There’s a ton we want to do with the game in education, most specifically we want it to be this virtual world that runs alongside your classroom, where you apply what you’re learning, and that generates context for school work. So as you’re learning ecology, scientific argumentation, civics, statistics, or many other topics, a teacher can have an Eco server running in the background that kids play out of the classroom, and the server will email the teacher dynamically generated context from what’s happening in the class, making it fodder for discussions and further study.

At a basic level, it provides what I think is the biggest missing piece from education: an immediate reason ‘why you should learn this’.  Here’s our grant submission video where I and my brother Jeff (who works on Eco too) explain the project:

So a big piece of Eco’s future is fitting into classroom models, which is a very *very* different market than entertainment games, with much more complexity around reaching customers, but I think that’s also a huge opportunity to do something that could have a big impact on how we educate kids, and how we think about the roles of that.  Focusing on inspiration over rote knowledge, making inspiration a key metric.  We also want to make other games that cover other subjects eventually creating a whole universe of virtual worlds that cover every topic taught in school. That’s a long ways off for now, though, but it’s what we’re working towards.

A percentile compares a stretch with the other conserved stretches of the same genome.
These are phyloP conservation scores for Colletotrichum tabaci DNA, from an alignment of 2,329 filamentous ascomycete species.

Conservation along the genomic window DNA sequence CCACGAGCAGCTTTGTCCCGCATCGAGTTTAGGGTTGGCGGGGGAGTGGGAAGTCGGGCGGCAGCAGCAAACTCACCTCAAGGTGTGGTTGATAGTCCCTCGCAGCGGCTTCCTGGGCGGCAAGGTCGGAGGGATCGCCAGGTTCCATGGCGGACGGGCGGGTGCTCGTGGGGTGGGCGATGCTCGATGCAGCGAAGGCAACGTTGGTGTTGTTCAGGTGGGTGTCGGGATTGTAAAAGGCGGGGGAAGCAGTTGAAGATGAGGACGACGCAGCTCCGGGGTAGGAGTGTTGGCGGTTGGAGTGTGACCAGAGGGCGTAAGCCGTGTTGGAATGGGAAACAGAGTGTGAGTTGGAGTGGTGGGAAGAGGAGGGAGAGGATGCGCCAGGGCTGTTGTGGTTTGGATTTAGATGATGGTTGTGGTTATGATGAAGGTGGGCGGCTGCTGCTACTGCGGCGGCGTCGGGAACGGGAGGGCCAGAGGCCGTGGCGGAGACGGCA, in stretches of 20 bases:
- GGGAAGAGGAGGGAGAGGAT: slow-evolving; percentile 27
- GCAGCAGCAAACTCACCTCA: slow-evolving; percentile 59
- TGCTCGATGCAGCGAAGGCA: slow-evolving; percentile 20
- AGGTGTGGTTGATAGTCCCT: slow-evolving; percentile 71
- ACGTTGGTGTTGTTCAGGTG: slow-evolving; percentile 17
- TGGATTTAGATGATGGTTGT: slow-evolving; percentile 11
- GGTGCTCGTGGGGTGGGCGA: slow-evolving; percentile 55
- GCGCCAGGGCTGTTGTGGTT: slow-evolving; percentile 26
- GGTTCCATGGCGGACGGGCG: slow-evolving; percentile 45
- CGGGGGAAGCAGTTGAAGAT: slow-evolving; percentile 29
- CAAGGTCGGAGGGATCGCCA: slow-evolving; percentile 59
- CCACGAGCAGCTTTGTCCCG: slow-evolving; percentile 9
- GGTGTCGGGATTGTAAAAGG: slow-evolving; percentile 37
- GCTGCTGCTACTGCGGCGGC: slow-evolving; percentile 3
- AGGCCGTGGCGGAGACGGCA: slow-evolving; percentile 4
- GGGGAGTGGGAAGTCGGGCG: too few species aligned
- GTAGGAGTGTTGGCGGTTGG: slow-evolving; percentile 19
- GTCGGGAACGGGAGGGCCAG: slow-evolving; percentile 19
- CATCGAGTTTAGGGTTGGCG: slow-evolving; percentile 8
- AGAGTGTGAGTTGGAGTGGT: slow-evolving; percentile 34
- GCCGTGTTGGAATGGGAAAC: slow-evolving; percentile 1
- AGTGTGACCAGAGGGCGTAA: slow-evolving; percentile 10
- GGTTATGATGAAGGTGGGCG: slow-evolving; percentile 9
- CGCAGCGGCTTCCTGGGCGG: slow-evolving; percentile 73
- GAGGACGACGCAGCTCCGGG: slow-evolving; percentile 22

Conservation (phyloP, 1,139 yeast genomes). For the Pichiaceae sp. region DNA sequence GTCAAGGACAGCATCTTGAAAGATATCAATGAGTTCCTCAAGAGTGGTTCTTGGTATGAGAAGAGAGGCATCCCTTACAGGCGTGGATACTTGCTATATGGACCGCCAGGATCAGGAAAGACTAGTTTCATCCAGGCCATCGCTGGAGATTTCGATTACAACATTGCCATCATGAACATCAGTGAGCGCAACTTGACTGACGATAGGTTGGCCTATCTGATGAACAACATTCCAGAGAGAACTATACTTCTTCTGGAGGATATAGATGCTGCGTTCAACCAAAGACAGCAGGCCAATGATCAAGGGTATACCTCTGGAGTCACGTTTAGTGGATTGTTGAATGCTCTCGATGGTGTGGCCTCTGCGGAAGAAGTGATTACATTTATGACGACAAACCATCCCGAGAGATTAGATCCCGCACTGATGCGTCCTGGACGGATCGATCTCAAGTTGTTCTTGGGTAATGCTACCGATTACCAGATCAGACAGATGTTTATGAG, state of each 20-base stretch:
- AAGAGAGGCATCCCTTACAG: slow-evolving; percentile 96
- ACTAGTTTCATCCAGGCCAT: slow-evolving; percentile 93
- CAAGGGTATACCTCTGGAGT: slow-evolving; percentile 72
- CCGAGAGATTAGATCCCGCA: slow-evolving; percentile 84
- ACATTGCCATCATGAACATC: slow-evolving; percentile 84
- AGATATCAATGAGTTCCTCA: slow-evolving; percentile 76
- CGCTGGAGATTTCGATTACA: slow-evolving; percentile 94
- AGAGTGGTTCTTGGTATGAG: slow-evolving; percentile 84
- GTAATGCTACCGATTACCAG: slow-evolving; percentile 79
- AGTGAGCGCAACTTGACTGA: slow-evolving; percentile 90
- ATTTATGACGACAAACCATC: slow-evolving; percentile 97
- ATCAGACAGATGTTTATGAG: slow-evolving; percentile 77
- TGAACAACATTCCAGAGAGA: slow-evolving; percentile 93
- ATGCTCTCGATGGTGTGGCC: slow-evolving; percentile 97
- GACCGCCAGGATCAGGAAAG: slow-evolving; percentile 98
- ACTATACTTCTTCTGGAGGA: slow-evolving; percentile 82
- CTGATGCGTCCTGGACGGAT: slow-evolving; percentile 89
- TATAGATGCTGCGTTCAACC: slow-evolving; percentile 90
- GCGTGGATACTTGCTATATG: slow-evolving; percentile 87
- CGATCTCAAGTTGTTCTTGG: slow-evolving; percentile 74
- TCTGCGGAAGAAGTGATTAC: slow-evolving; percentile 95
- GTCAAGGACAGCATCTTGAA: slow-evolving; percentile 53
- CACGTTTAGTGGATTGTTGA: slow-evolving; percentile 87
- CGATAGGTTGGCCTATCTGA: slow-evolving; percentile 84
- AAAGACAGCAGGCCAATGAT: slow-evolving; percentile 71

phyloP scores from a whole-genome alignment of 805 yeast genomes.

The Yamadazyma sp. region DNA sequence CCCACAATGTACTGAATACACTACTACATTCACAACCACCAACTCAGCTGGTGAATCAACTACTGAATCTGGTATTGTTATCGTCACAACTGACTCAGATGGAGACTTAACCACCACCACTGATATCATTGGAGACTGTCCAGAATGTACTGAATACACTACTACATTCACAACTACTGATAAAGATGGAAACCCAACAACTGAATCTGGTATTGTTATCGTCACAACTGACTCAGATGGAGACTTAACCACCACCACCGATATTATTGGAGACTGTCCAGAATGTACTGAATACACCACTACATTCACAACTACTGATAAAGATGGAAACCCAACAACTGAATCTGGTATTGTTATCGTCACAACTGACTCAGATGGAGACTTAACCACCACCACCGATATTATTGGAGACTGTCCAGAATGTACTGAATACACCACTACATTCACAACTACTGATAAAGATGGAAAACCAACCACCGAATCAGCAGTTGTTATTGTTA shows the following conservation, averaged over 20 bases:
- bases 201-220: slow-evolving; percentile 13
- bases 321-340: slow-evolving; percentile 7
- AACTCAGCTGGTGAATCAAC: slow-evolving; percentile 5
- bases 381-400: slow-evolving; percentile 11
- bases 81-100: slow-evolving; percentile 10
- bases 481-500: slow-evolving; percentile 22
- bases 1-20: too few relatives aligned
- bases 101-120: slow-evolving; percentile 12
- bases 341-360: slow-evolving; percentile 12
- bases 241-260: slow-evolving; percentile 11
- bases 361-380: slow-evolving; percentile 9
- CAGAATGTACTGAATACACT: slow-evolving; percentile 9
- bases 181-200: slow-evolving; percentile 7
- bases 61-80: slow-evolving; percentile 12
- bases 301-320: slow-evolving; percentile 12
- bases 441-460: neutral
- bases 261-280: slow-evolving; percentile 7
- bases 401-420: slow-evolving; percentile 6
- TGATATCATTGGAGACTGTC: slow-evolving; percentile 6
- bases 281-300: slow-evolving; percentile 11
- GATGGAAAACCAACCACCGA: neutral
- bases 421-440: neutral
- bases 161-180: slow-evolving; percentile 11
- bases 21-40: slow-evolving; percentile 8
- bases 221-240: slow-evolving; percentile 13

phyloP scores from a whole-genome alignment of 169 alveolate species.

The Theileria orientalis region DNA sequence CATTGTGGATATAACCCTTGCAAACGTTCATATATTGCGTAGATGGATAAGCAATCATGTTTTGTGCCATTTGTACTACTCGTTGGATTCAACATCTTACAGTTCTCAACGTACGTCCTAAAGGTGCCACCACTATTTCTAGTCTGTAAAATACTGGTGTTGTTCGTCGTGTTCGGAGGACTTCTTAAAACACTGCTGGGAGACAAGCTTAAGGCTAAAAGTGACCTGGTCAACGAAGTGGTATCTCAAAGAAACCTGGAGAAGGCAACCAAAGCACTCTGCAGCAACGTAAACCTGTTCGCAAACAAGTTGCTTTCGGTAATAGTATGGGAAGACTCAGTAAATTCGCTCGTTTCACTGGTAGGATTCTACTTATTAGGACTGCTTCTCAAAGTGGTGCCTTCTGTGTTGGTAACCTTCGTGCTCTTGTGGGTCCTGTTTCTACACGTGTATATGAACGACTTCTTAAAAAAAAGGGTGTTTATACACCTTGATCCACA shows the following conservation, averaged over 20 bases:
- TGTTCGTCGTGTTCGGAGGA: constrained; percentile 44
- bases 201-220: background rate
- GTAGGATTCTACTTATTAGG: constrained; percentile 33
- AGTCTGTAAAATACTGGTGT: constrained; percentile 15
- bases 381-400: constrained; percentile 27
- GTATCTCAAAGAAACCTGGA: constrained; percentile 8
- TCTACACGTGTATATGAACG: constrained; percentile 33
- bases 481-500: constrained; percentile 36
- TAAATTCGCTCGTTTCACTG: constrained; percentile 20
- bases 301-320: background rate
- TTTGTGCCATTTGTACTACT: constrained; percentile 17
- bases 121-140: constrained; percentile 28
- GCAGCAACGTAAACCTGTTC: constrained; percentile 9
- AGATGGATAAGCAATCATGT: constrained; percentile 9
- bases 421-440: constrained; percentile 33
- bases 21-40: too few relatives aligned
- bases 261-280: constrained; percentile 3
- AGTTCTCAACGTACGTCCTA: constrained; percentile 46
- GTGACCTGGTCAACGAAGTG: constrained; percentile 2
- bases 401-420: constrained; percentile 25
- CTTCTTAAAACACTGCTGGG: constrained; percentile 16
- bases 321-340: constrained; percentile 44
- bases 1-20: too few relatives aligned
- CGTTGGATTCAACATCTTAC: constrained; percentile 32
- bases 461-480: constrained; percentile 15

Streamers

It’s a combination of really awesome and really stressful to see streamers picking up the game and inevitably finding (sometimes hilarious) bugs, but also super useful for seeing how other people are experiencing the game.  It’s unique kind of joy when they ‘get it’ and it all makes sense, and then equally torturous when they struggle on something you were convinced was straight forward.  Illuminating, in any case.  Some of the streamers on Twitch who’ve been playing Eco below.